Businesses want, and need, the same banking conveniences they have access to as consumers. This is crucial to stay afloat amid the threat of an unstable global economy and to meet the evolving needs of their customers. Businesses that can’t compete with efficient payment solutions will fall behind, and it is up to payment providers to ensure they have the solutions businesses require to meet their customer demands.
Understanding customers’ expectations can be one of the greatest challenges for businesses. The customer journey needs to be seamless for the payer and the payee to ensure their needs are met and the process is a positive experience. Customer satisfaction is a high priority, but certain processes can’t be overlooked. This includes the safety, security and credibility of the payment transfer.
The Convergence of Physical and Digital Retail
October 2022 Issue By John Lietsch, Bloo Kanoo
The emergence of e-commerce in the ’90s and its subsequent meteoric rise had many people believing if not predicting that physical retail (“brick and mortar”) had met its demise.
Online shopping is convenient; is always available; saves time; saves money (comparison shopping); has greater availability of desired items; and is more comfortable (less crowds, no parking hassles, etc.).
In-person shopping allows interaction with the product; provides immediate gratification (can take purchase home); saves shipping costs (ignoring time and gas costs); allows for easier returns; can be a social experience; and provides direct access to in-store personnel that can answer questions and make recommendations (build trust, loyalty, and rapport).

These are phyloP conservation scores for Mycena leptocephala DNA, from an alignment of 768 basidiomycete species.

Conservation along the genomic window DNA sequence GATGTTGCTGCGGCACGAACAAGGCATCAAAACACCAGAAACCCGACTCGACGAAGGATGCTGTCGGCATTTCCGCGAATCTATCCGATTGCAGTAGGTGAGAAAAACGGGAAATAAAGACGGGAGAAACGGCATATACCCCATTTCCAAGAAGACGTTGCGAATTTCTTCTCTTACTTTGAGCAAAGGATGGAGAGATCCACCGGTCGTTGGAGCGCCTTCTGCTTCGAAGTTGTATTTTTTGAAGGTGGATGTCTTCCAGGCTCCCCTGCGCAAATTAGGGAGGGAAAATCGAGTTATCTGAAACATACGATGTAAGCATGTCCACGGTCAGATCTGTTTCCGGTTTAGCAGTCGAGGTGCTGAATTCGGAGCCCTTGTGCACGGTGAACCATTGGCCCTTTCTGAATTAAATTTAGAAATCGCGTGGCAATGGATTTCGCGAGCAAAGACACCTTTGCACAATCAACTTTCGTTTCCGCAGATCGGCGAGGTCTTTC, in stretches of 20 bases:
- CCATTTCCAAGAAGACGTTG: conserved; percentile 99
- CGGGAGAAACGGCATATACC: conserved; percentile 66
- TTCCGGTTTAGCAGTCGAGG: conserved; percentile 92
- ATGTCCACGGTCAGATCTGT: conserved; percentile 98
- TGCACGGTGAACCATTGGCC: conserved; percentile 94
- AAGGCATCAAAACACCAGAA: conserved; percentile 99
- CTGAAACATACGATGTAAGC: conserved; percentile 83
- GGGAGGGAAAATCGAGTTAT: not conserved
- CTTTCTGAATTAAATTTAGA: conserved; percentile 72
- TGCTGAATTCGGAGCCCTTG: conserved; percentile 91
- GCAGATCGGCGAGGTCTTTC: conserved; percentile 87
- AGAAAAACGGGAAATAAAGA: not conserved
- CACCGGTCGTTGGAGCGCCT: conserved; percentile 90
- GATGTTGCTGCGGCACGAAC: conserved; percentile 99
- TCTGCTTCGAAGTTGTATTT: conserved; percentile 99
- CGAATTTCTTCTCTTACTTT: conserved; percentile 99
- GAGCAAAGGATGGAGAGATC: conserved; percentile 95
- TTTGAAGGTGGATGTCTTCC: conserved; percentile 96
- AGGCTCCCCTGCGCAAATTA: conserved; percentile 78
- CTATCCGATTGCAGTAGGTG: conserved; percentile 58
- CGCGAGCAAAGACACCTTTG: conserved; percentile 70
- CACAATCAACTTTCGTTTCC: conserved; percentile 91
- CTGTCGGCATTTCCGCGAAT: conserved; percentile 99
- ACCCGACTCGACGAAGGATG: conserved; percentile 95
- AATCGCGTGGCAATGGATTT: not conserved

The “phygital world,” an increasingly popular term for the convergence of the physical and digital, can combine the best of both worlds and become both incredibly convenient and highly personal.
- Leading the charge is “live commerce,” the act of selling products during a live broadcast while shoppers interact with the brand in real time, usually through chat or reaction/emoji buttons.
- Shoppable videoconferencing, “Concierge Shopping” or “Assisted Shopping,” is the use of videoconferencing technology to meet with individuals or small groups in a more intimate, online setting and directly assist them with their shopping needs.
- Augmented Reality offers the ability for customers to interact, customize and engage with products without having to visit a physical location, or without waiting to see the final product.
- Online and console games offer the opportunity for meeting, hanging out, playing and shopping together online, interacting as if in-person. Virtual Reality and Digital Universes are in their infancy but are commanding considerable attention and investment dollars.
Direct sellers are already using many of these technologies to allow their distributors to be “personally” available online and offline and to extend their influence beyond their immediate connections and forge global relationships. Many are increasing conversion rates and average order values (AOV).
Are There Any Threats to Direct Selling from These Tech Trends?
- Preference for Affiliate Marketing over Distributor Marketing
- Continued Growth of the Direct-to-Consumer Channel
- Digital Universes, Weak or Strong Artificial Intelligence (AI) and Bots
- Failure to Adapt